The Civil Rights Office hosted community forums where Measure shared and gathered information about community needs and protections necessary for people to be themselves and comfortable with wearing their natural hair and protective hairstyles to work, in educational environments, in housing, and everywhere we exist.
This collaboration resulted in the passing of the Austin CROWN Act which amended the City Code to revise the definition of “Discriminatory Employment Practice” to include “Protective Hairstyles”.
Measure remains committed to advancing the CROWN ACT city-by-city until the Texas CROWN Act is passed and has begun conversations with other cities to pass similar ordinances.
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news and announcements
CROWN ACT (HB 567) Filed | November 14, 2022
Texas State Representative Rhetta Bowers, D-Garland, reintroduced the Crown Act legislation for the 2023 Texas Legislative Session. The Texas CROWN ACT, which stands for Create a Respectful and Open World for Natural Hair, will ban discrimination based on hair textures and styles commonly associated with race.
Pflugerville: Community Discussion | February 21, 2023
Zeta Phi Beta Sorority, Incorporated, Pi Omega Zeta Chapter is hosting a community discussion that aims to educate the community on the importance of the CROWN Act in protecting Black hair in Pflugerville, TX.
During this panel discussion, they will explore the history of discrimination against individuals with natural hairstyles, the current legal landscape in the United States, and the cultural implications of this law. The discussion will feature a panel of community leaders, local hair professionals, and experts on the CROWN ACT. It is free and open to the public, and we encourage everyone in the Pflugerville community to attend.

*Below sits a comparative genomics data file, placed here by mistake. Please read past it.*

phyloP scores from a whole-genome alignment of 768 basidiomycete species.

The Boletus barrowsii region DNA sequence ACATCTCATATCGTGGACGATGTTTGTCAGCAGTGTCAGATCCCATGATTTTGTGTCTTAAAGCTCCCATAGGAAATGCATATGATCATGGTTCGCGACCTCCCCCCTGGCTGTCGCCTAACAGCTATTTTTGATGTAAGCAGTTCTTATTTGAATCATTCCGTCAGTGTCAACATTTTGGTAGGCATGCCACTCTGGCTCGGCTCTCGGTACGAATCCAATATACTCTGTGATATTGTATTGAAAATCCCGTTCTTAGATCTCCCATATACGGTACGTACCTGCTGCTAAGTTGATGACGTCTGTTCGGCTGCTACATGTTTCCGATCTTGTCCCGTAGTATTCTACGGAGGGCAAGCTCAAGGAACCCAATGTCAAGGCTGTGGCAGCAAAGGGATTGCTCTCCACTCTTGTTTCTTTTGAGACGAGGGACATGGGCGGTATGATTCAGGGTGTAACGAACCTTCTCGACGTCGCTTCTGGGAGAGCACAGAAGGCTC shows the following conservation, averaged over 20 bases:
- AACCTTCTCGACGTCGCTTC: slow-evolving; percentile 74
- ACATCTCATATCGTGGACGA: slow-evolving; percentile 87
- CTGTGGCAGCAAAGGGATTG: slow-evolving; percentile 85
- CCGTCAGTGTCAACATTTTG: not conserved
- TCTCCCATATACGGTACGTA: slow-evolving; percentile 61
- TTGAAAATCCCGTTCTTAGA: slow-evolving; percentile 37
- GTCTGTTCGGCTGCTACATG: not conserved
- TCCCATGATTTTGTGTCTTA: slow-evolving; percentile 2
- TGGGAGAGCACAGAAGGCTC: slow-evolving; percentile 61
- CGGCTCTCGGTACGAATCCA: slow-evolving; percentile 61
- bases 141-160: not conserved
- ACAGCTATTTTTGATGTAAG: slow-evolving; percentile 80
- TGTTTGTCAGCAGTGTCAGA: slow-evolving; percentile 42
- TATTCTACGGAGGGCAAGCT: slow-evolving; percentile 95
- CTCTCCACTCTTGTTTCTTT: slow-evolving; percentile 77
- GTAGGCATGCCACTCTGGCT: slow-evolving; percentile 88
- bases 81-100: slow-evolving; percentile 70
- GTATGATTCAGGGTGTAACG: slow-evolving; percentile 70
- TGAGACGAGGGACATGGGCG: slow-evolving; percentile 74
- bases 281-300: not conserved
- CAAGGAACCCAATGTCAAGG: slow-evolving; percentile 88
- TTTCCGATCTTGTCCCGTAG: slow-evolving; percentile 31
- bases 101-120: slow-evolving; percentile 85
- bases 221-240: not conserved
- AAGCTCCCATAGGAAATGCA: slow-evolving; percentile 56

Representative Rhetta Andrews Bowers, Primary Author of HB 567, The Texas CROWN ACT, will be joined by CROWN ACT Joint Authors Texas Legislative Black Caucus Chairman Ron Reynolds and Representative Carl Sherman, and CROWN Coalition Co-Creator Adjoa B. Asamoah, from Washington, D.C. Other speakers to be announced include advocates with personal experience with hair discrimination and other members of the Legislature.
The Texas House overwhelmingly passed the bill. The lower chamber’s vote took the state one step closer to adopting a law inspired by the experiences of two Black high schoolers near Houston threatened with discipline in the 2019-20 school year if they didn’t cut their locks.
Pflugerville City Council Passes Resolution| April 25, 2023
The Pflugerville City Council has expressed its support for adopting the CROWN Act standards, a monumental decision stemming from a strong collaboration between the local non-profit organization Measure and Zeta Phi Beta Sorority. both organizations advocated for change by organizing community listening sessions with city council members, to educate and mobilize the community on the issue.
The Dallas County Commissioners Court unanimously passed a resolution in support of the CROWN Act. Commissioner John Wiley Price says he wants to send a message that hair discrimination based on race or national origin does not reflect the county’s values.